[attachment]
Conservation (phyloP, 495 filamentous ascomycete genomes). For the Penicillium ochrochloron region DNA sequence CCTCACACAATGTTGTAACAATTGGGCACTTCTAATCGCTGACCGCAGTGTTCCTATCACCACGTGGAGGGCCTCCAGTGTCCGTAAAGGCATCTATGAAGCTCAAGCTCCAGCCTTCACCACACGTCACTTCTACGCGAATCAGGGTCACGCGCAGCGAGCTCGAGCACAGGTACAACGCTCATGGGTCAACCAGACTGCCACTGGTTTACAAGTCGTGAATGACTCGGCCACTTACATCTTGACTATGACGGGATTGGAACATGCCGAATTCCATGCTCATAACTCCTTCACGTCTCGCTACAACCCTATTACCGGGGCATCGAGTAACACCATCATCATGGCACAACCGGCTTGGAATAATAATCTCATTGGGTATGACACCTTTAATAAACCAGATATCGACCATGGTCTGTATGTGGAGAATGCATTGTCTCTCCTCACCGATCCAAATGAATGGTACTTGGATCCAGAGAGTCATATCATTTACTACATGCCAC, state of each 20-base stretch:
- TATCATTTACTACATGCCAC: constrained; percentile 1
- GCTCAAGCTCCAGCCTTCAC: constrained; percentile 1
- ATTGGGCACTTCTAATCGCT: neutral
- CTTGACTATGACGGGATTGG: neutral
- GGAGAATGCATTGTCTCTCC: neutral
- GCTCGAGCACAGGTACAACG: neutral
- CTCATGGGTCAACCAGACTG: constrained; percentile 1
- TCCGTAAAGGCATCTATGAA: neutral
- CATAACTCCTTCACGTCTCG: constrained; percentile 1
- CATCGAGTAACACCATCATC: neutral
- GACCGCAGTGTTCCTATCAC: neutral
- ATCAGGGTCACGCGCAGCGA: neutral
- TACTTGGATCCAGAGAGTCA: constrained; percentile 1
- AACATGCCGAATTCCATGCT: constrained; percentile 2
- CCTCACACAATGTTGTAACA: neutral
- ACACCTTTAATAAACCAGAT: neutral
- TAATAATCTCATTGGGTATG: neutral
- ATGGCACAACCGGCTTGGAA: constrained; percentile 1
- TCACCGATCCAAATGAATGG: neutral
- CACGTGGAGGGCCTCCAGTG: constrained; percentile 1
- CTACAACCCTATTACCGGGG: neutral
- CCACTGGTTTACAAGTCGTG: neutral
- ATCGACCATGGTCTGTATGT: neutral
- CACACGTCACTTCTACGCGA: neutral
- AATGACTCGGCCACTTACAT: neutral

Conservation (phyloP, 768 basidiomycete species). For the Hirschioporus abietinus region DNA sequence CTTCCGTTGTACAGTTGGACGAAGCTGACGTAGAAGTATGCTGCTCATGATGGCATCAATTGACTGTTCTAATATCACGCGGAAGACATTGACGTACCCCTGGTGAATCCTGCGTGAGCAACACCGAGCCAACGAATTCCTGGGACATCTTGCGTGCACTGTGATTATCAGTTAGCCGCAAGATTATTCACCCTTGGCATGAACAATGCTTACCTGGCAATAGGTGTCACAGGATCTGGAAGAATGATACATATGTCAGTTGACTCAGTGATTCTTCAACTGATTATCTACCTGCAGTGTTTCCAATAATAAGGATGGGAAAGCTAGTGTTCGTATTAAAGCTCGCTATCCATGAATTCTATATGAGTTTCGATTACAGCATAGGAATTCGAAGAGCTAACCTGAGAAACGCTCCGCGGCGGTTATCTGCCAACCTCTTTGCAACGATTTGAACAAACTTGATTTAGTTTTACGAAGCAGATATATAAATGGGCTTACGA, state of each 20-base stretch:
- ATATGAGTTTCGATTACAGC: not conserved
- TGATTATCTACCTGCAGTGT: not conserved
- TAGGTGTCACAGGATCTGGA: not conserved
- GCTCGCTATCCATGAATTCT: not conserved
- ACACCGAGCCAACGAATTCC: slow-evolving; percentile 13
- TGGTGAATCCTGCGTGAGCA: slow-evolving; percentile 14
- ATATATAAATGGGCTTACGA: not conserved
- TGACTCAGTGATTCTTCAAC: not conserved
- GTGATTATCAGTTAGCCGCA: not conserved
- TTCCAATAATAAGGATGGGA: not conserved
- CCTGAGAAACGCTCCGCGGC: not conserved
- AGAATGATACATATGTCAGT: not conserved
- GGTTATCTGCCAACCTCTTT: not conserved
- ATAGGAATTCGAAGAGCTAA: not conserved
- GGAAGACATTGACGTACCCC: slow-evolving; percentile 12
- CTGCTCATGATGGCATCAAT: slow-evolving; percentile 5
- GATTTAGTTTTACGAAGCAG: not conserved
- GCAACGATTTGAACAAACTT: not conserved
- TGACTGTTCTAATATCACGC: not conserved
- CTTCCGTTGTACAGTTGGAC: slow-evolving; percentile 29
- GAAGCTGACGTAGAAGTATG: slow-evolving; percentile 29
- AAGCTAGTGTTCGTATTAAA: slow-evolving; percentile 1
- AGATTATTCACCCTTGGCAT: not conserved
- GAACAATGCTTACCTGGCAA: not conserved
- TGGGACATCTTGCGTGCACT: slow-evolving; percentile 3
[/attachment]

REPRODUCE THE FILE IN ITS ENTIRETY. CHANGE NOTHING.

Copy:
Conservation (phyloP, 495 filamentous ascomycete genomes). For the Penicillium ochrochloron region DNA sequence CCTCACACAATGTTGTAACAATTGGGCACTTCTAATCGCTGACCGCAGTGTTCCTATCACCACGTGGAGGGCCTCCAGTGTCCGTAAAGGCATCTATGAAGCTCAAGCTCCAGCCTTCACCACACGTCACTTCTACGCGAATCAGGGTCACGCGCAGCGAGCTCGAGCACAGGTACAACGCTCATGGGTCAACCAGACTGCCACTGGTTTACAAGTCGTGAATGACTCGGCCACTTACATCTTGACTATGACGGGATTGGAACATGCCGAATTCCATGCTCATAACTCCTTCACGTCTCGCTACAACCCTATTACCGGGGCATCGAGTAACACCATCATCATGGCACAACCGGCTTGGAATAATAATCTCATTGGGTATGACACCTTTAATAAACCAGATATCGACCATGGTCTGTATGTGGAGAATGCATTGTCTCTCCTCACCGATCCAAATGAATGGTACTTGGATCCAGAGAGTCATATCATTTACTACATGCCAC, state of each 20-base stretch:
- TATCATTTACTACATGCCAC: constrained; percentile 1
- GCTCAAGCTCCAGCCTTCAC: constrained; percentile 1
- ATTGGGCACTTCTAATCGCT: neutral
- CTTGACTATGACGGGATTGG: neutral
- GGAGAATGCATTGTCTCTCC: neutral
- GCTCGAGCACAGGTACAACG: neutral
- CTCATGGGTCAACCAGACTG: constrained; percentile 1
- TCCGTAAAGGCATCTATGAA: neutral
- CATAACTCCTTCACGTCTCG: constrained; percentile 1
- CATCGAGTAACACCATCATC: neutral
- GACCGCAGTGTTCCTATCAC: neutral
- ATCAGGGTCACGCGCAGCGA: neutral
- TACTTGGATCCAGAGAGTCA: constrained; percentile 1
- AACATGCCGAATTCCATGCT: constrained; percentile 2
- CCTCACACAATGTTGTAACA: neutral
- ACACCTTTAATAAACCAGAT: neutral
- TAATAATCTCATTGGGTATG: neutral
- ATGGCACAACCGGCTTGGAA: constrained; percentile 1
- TCACCGATCCAAATGAATGG: neutral
- CACGTGGAGGGCCTCCAGTG: constrained; percentile 1
- CTACAACCCTATTACCGGGG: neutral
- CCACTGGTTTACAAGTCGTG: neutral
- ATCGACCATGGTCTGTATGT: neutral
- CACACGTCACTTCTACGCGA: neutral
- AATGACTCGGCCACTTACAT: neutral

Conservation (phyloP, 768 basidiomycete species). For the Hirschioporus abietinus region DNA sequence CTTCCGTTGTACAGTTGGACGAAGCTGACGTAGAAGTATGCTGCTCATGATGGCATCAATTGACTGTTCTAATATCACGCGGAAGACATTGACGTACCCCTGGTGAATCCTGCGTGAGCAACACCGAGCCAACGAATTCCTGGGACATCTTGCGTGCACTGTGATTATCAGTTAGCCGCAAGATTATTCACCCTTGGCATGAACAATGCTTACCTGGCAATAGGTGTCACAGGATCTGGAAGAATGATACATATGTCAGTTGACTCAGTGATTCTTCAACTGATTATCTACCTGCAGTGTTTCCAATAATAAGGATGGGAAAGCTAGTGTTCGTATTAAAGCTCGCTATCCATGAATTCTATATGAGTTTCGATTACAGCATAGGAATTCGAAGAGCTAACCTGAGAAACGCTCCGCGGCGGTTATCTGCCAACCTCTTTGCAACGATTTGAACAAACTTGATTTAGTTTTACGAAGCAGATATATAAATGGGCTTACGA, state of each 20-base stretch:
- ATATGAGTTTCGATTACAGC: not conserved
- TGATTATCTACCTGCAGTGT: not conserved
- TAGGTGTCACAGGATCTGGA: not conserved
- GCTCGCTATCCATGAATTCT: not conserved
- ACACCGAGCCAACGAATTCC: slow-evolving; percentile 13
- TGGTGAATCCTGCGTGAGCA: slow-evolving; percentile 14
- ATATATAAATGGGCTTACGA: not conserved
- TGACTCAGTGATTCTTCAAC: not conserved
- GTGATTATCAGTTAGCCGCA: not conserved
- TTCCAATAATAAGGATGGGA: not conserved
- CCTGAGAAACGCTCCGCGGC: not conserved
- AGAATGATACATATGTCAGT: not conserved
- GGTTATCTGCCAACCTCTTT: not conserved
- ATAGGAATTCGAAGAGCTAA: not conserved
- GGAAGACATTGACGTACCCC: slow-evolving; percentile 12
- CTGCTCATGATGGCATCAAT: slow-evolving; percentile 5
- GATTTAGTTTTACGAAGCAG: not conserved
- GCAACGATTTGAACAAACTT: not conserved
- TGACTGTTCTAATATCACGC: not conserved
- CTTCCGTTGTACAGTTGGAC: slow-evolving; percentile 29
- GAAGCTGACGTAGAAGTATG: slow-evolving; percentile 29
- AAGCTAGTGTTCGTATTAAA: slow-evolving; percentile 1
- AGATTATTCACCCTTGGCAT: not conserved
- GAACAATGCTTACCTGGCAA: not conserved
- TGGGACATCTTGCGTGCACT: slow-evolving; percentile 3